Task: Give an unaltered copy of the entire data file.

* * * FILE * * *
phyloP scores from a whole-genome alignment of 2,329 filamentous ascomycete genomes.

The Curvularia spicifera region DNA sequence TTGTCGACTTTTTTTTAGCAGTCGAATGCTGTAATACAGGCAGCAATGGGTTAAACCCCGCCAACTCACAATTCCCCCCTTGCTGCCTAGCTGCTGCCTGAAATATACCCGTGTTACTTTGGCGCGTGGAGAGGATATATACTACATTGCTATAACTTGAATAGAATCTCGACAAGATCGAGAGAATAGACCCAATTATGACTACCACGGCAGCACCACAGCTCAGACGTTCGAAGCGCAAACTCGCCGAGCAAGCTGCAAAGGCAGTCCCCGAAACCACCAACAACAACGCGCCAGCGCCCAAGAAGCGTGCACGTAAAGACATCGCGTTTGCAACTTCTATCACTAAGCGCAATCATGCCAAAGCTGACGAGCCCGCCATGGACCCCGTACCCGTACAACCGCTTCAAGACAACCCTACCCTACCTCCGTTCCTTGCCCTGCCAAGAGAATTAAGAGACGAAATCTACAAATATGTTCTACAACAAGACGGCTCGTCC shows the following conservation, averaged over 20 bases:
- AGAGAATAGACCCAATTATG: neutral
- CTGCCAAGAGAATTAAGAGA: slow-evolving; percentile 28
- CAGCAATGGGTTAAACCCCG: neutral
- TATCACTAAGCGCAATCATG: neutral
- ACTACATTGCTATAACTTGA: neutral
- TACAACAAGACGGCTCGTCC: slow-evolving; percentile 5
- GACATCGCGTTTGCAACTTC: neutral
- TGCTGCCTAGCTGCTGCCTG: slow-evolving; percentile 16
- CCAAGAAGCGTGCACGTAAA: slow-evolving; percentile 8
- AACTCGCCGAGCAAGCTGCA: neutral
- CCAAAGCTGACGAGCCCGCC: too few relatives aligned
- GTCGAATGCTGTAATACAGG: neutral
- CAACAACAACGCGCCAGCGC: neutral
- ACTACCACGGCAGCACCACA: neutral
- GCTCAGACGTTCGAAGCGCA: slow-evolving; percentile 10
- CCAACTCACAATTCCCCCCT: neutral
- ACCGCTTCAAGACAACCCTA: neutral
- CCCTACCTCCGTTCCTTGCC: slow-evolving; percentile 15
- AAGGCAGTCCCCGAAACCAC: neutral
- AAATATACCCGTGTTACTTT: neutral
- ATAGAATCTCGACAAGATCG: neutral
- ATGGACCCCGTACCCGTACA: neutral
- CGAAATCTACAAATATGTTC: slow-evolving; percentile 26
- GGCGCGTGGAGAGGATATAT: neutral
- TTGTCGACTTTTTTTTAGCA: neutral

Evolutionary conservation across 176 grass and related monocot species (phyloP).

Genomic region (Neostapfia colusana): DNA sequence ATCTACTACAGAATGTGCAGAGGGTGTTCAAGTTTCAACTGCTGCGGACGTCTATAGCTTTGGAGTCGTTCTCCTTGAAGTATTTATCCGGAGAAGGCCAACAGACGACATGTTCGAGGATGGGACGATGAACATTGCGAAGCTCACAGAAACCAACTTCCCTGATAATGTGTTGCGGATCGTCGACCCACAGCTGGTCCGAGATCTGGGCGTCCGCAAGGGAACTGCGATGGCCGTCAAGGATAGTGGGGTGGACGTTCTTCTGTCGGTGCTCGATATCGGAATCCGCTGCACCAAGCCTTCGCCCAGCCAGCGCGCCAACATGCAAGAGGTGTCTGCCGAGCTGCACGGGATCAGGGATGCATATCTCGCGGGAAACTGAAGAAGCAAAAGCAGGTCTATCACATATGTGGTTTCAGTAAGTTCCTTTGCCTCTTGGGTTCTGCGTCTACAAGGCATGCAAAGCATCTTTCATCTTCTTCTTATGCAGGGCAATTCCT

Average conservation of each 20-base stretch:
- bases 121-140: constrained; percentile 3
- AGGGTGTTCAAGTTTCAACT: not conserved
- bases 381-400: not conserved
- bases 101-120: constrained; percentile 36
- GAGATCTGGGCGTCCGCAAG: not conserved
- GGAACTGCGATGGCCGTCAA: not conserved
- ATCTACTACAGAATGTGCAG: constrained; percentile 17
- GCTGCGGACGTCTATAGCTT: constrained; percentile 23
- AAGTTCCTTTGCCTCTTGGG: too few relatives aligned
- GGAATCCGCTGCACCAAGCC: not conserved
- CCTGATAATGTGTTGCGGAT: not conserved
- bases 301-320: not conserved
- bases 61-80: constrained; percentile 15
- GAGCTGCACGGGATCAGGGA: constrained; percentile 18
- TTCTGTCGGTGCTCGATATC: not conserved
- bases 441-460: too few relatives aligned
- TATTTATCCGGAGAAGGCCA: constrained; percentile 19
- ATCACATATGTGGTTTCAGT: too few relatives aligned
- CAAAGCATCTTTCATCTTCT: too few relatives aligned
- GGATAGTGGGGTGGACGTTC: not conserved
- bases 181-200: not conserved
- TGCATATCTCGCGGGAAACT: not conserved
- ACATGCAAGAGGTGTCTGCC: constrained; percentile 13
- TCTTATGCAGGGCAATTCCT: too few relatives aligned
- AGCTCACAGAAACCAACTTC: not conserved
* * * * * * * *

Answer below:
phyloP scores from a whole-genome alignment of 2,329 filamentous ascomycete genomes.

The Curvularia spicifera region DNA sequence TTGTCGACTTTTTTTTAGCAGTCGAATGCTGTAATACAGGCAGCAATGGGTTAAACCCCGCCAACTCACAATTCCCCCCTTGCTGCCTAGCTGCTGCCTGAAATATACCCGTGTTACTTTGGCGCGTGGAGAGGATATATACTACATTGCTATAACTTGAATAGAATCTCGACAAGATCGAGAGAATAGACCCAATTATGACTACCACGGCAGCACCACAGCTCAGACGTTCGAAGCGCAAACTCGCCGAGCAAGCTGCAAAGGCAGTCCCCGAAACCACCAACAACAACGCGCCAGCGCCCAAGAAGCGTGCACGTAAAGACATCGCGTTTGCAACTTCTATCACTAAGCGCAATCATGCCAAAGCTGACGAGCCCGCCATGGACCCCGTACCCGTACAACCGCTTCAAGACAACCCTACCCTACCTCCGTTCCTTGCCCTGCCAAGAGAATTAAGAGACGAAATCTACAAATATGTTCTACAACAAGACGGCTCGTCC shows the following conservation, averaged over 20 bases:
- AGAGAATAGACCCAATTATG: neutral
- CTGCCAAGAGAATTAAGAGA: slow-evolving; percentile 28
- CAGCAATGGGTTAAACCCCG: neutral
- TATCACTAAGCGCAATCATG: neutral
- ACTACATTGCTATAACTTGA: neutral
- TACAACAAGACGGCTCGTCC: slow-evolving; percentile 5
- GACATCGCGTTTGCAACTTC: neutral
- TGCTGCCTAGCTGCTGCCTG: slow-evolving; percentile 16
- CCAAGAAGCGTGCACGTAAA: slow-evolving; percentile 8
- AACTCGCCGAGCAAGCTGCA: neutral
- CCAAAGCTGACGAGCCCGCC: too few relatives aligned
- GTCGAATGCTGTAATACAGG: neutral
- CAACAACAACGCGCCAGCGC: neutral
- ACTACCACGGCAGCACCACA: neutral
- GCTCAGACGTTCGAAGCGCA: slow-evolving; percentile 10
- CCAACTCACAATTCCCCCCT: neutral
- ACCGCTTCAAGACAACCCTA: neutral
- CCCTACCTCCGTTCCTTGCC: slow-evolving; percentile 15
- AAGGCAGTCCCCGAAACCAC: neutral
- AAATATACCCGTGTTACTTT: neutral
- ATAGAATCTCGACAAGATCG: neutral
- ATGGACCCCGTACCCGTACA: neutral
- CGAAATCTACAAATATGTTC: slow-evolving; percentile 26
- GGCGCGTGGAGAGGATATAT: neutral
- TTGTCGACTTTTTTTTAGCA: neutral

Evolutionary conservation across 176 grass and related monocot species (phyloP).

Genomic region (Neostapfia colusana): DNA sequence ATCTACTACAGAATGTGCAGAGGGTGTTCAAGTTTCAACTGCTGCGGACGTCTATAGCTTTGGAGTCGTTCTCCTTGAAGTATTTATCCGGAGAAGGCCAACAGACGACATGTTCGAGGATGGGACGATGAACATTGCGAAGCTCACAGAAACCAACTTCCCTGATAATGTGTTGCGGATCGTCGACCCACAGCTGGTCCGAGATCTGGGCGTCCGCAAGGGAACTGCGATGGCCGTCAAGGATAGTGGGGTGGACGTTCTTCTGTCGGTGCTCGATATCGGAATCCGCTGCACCAAGCCTTCGCCCAGCCAGCGCGCCAACATGCAAGAGGTGTCTGCCGAGCTGCACGGGATCAGGGATGCATATCTCGCGGGAAACTGAAGAAGCAAAAGCAGGTCTATCACATATGTGGTTTCAGTAAGTTCCTTTGCCTCTTGGGTTCTGCGTCTACAAGGCATGCAAAGCATCTTTCATCTTCTTCTTATGCAGGGCAATTCCT

Average conservation of each 20-base stretch:
- bases 121-140: constrained; percentile 3
- AGGGTGTTCAAGTTTCAACT: not conserved
- bases 381-400: not conserved
- bases 101-120: constrained; percentile 36
- GAGATCTGGGCGTCCGCAAG: not conserved
- GGAACTGCGATGGCCGTCAA: not conserved
- ATCTACTACAGAATGTGCAG: constrained; percentile 17
- GCTGCGGACGTCTATAGCTT: constrained; percentile 23
- AAGTTCCTTTGCCTCTTGGG: too few relatives aligned
- GGAATCCGCTGCACCAAGCC: not conserved
- CCTGATAATGTGTTGCGGAT: not conserved
- bases 301-320: not conserved
- bases 61-80: constrained; percentile 15
- GAGCTGCACGGGATCAGGGA: constrained; percentile 18
- TTCTGTCGGTGCTCGATATC: not conserved
- bases 441-460: too few relatives aligned
- TATTTATCCGGAGAAGGCCA: constrained; percentile 19
- ATCACATATGTGGTTTCAGT: too few relatives aligned
- CAAAGCATCTTTCATCTTCT: too few relatives aligned
- GGATAGTGGGGTGGACGTTC: not conserved
- bases 181-200: not conserved
- TGCATATCTCGCGGGAAACT: not conserved
- ACATGCAAGAGGTGTCTGCC: constrained; percentile 13
- TCTTATGCAGGGCAATTCCT: too few relatives aligned
- AGCTCACAGAAACCAACTTC: not conserved